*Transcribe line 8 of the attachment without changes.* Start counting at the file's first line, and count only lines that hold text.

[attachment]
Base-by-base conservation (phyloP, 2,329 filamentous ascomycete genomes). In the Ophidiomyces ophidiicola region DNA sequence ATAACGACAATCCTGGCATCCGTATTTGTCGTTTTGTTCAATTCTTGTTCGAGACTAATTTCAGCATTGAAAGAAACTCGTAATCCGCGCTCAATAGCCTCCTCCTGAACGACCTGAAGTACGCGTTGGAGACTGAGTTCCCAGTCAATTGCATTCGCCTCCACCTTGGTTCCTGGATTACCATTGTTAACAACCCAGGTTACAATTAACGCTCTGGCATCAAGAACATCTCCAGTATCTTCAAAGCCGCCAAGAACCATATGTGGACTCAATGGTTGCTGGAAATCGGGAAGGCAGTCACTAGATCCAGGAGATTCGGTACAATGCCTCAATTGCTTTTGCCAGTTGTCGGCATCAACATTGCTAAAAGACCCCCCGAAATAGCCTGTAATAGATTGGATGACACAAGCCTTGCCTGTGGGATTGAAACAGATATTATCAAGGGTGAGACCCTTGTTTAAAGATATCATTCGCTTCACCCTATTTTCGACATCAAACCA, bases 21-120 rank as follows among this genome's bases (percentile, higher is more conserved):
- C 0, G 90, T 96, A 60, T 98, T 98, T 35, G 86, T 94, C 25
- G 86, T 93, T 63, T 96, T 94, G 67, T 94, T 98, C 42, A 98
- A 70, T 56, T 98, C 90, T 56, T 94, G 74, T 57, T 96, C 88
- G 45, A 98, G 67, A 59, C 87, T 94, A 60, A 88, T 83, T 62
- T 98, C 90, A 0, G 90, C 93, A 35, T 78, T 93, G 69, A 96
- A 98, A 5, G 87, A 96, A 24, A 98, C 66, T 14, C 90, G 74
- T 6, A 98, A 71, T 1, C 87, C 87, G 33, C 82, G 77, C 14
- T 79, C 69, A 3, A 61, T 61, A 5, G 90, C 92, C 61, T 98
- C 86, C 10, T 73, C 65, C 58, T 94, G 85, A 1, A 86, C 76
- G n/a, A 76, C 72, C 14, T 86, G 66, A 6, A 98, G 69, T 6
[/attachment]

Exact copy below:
- T 6, A 98, A 71, T 1, C 87, C 87, G 33, C 82, G 77, C 14